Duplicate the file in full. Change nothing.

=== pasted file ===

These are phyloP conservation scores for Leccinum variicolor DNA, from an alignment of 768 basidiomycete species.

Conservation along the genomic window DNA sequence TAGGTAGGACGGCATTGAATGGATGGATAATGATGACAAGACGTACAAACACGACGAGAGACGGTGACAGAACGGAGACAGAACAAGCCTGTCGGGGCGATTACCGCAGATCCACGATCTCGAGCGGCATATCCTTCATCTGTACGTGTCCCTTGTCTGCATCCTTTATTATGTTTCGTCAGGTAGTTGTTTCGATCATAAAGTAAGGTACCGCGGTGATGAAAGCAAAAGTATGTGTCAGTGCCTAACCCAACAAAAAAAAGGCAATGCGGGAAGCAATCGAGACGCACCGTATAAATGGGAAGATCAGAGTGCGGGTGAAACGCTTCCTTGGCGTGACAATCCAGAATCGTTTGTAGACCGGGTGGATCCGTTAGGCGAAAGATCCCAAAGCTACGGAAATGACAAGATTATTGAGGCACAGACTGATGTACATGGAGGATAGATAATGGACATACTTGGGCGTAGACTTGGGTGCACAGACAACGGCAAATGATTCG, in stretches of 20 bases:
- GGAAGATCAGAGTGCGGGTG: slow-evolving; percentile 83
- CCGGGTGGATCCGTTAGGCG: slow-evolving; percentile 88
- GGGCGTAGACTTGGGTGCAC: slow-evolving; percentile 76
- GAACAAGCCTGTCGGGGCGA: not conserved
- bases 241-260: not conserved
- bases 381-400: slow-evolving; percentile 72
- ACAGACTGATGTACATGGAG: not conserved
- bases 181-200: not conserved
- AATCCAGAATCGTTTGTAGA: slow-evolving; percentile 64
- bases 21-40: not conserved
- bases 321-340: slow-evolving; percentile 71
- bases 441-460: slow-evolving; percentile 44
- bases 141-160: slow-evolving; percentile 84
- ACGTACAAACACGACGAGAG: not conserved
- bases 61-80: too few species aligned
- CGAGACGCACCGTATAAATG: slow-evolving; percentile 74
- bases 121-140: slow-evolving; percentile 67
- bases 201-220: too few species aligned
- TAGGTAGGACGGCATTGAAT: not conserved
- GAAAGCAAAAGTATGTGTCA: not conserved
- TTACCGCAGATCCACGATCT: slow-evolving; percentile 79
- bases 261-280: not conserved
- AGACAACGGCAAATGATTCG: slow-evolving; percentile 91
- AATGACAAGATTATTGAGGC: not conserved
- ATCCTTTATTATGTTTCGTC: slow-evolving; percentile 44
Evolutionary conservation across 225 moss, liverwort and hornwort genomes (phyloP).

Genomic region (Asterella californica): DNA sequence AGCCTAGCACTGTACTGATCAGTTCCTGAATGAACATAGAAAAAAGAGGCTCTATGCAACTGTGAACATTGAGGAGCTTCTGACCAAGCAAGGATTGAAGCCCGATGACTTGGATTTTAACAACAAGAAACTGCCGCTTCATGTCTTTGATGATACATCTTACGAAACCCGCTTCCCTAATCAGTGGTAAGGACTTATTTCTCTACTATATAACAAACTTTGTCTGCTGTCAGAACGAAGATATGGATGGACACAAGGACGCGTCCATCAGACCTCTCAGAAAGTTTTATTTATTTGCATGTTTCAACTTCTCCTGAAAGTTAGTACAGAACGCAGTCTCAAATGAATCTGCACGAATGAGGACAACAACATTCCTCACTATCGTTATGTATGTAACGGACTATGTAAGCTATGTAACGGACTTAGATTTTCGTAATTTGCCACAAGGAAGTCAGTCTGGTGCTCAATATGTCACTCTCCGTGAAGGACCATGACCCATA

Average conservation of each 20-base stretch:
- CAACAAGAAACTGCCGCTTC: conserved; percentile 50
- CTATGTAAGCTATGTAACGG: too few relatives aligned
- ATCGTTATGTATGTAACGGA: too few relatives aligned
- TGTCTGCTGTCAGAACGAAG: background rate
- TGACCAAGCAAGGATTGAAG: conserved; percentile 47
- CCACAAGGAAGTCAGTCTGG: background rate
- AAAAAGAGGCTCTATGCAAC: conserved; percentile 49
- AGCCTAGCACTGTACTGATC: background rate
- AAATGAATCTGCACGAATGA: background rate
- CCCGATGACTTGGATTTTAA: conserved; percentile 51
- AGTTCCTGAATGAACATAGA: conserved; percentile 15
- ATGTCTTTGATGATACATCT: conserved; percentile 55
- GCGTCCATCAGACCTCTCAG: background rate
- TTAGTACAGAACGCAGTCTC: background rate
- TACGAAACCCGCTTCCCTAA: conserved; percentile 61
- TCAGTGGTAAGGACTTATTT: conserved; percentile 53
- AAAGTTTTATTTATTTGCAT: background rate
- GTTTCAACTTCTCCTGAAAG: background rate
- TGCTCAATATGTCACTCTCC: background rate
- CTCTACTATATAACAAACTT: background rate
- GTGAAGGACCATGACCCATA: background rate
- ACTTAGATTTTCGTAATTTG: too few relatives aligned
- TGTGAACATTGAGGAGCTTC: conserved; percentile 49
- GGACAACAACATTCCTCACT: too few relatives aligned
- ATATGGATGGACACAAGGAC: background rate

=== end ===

These are phyloP conservation scores for Leccinum variicolor DNA, from an alignment of 768 basidiomycete species.

Conservation along the genomic window DNA sequence TAGGTAGGACGGCATTGAATGGATGGATAATGATGACAAGACGTACAAACACGACGAGAGACGGTGACAGAACGGAGACAGAACAAGCCTGTCGGGGCGATTACCGCAGATCCACGATCTCGAGCGGCATATCCTTCATCTGTACGTGTCCCTTGTCTGCATCCTTTATTATGTTTCGTCAGGTAGTTGTTTCGATCATAAAGTAAGGTACCGCGGTGATGAAAGCAAAAGTATGTGTCAGTGCCTAACCCAACAAAAAAAAGGCAATGCGGGAAGCAATCGAGACGCACCGTATAAATGGGAAGATCAGAGTGCGGGTGAAACGCTTCCTTGGCGTGACAATCCAGAATCGTTTGTAGACCGGGTGGATCCGTTAGGCGAAAGATCCCAAAGCTACGGAAATGACAAGATTATTGAGGCACAGACTGATGTACATGGAGGATAGATAATGGACATACTTGGGCGTAGACTTGGGTGCACAGACAACGGCAAATGATTCG, in stretches of 20 bases:
- GGAAGATCAGAGTGCGGGTG: slow-evolving; percentile 83
- CCGGGTGGATCCGTTAGGCG: slow-evolving; percentile 88
- GGGCGTAGACTTGGGTGCAC: slow-evolving; percentile 76
- GAACAAGCCTGTCGGGGCGA: not conserved
- bases 241-260: not conserved
- bases 381-400: slow-evolving; percentile 72
- ACAGACTGATGTACATGGAG: not conserved
- bases 181-200: not conserved
- AATCCAGAATCGTTTGTAGA: slow-evolving; percentile 64
- bases 21-40: not conserved
- bases 321-340: slow-evolving; percentile 71
- bases 441-460: slow-evolving; percentile 44
- bases 141-160: slow-evolving; percentile 84
- ACGTACAAACACGACGAGAG: not conserved
- bases 61-80: too few species aligned
- CGAGACGCACCGTATAAATG: slow-evolving; percentile 74
- bases 121-140: slow-evolving; percentile 67
- bases 201-220: too few species aligned
- TAGGTAGGACGGCATTGAAT: not conserved
- GAAAGCAAAAGTATGTGTCA: not conserved
- TTACCGCAGATCCACGATCT: slow-evolving; percentile 79
- bases 261-280: not conserved
- AGACAACGGCAAATGATTCG: slow-evolving; percentile 91
- AATGACAAGATTATTGAGGC: not conserved
- ATCCTTTATTATGTTTCGTC: slow-evolving; percentile 44
Evolutionary conservation across 225 moss, liverwort and hornwort genomes (phyloP).

Genomic region (Asterella californica): DNA sequence AGCCTAGCACTGTACTGATCAGTTCCTGAATGAACATAGAAAAAAGAGGCTCTATGCAACTGTGAACATTGAGGAGCTTCTGACCAAGCAAGGATTGAAGCCCGATGACTTGGATTTTAACAACAAGAAACTGCCGCTTCATGTCTTTGATGATACATCTTACGAAACCCGCTTCCCTAATCAGTGGTAAGGACTTATTTCTCTACTATATAACAAACTTTGTCTGCTGTCAGAACGAAGATATGGATGGACACAAGGACGCGTCCATCAGACCTCTCAGAAAGTTTTATTTATTTGCATGTTTCAACTTCTCCTGAAAGTTAGTACAGAACGCAGTCTCAAATGAATCTGCACGAATGAGGACAACAACATTCCTCACTATCGTTATGTATGTAACGGACTATGTAAGCTATGTAACGGACTTAGATTTTCGTAATTTGCCACAAGGAAGTCAGTCTGGTGCTCAATATGTCACTCTCCGTGAAGGACCATGACCCATA

Average conservation of each 20-base stretch:
- CAACAAGAAACTGCCGCTTC: conserved; percentile 50
- CTATGTAAGCTATGTAACGG: too few relatives aligned
- ATCGTTATGTATGTAACGGA: too few relatives aligned
- TGTCTGCTGTCAGAACGAAG: background rate
- TGACCAAGCAAGGATTGAAG: conserved; percentile 47
- CCACAAGGAAGTCAGTCTGG: background rate
- AAAAAGAGGCTCTATGCAAC: conserved; percentile 49
- AGCCTAGCACTGTACTGATC: background rate
- AAATGAATCTGCACGAATGA: background rate
- CCCGATGACTTGGATTTTAA: conserved; percentile 51
- AGTTCCTGAATGAACATAGA: conserved; percentile 15
- ATGTCTTTGATGATACATCT: conserved; percentile 55
- GCGTCCATCAGACCTCTCAG: background rate
- TTAGTACAGAACGCAGTCTC: background rate
- TACGAAACCCGCTTCCCTAA: conserved; percentile 61
- TCAGTGGTAAGGACTTATTT: conserved; percentile 53
- AAAGTTTTATTTATTTGCAT: background rate
- GTTTCAACTTCTCCTGAAAG: background rate
- TGCTCAATATGTCACTCTCC: background rate
- CTCTACTATATAACAAACTT: background rate
- GTGAAGGACCATGACCCATA: background rate
- ACTTAGATTTTCGTAATTTG: too few relatives aligned
- TGTGAACATTGAGGAGCTTC: conserved; percentile 49
- GGACAACAACATTCCTCACT: too few relatives aligned
- ATATGGATGGACACAAGGAC: background rate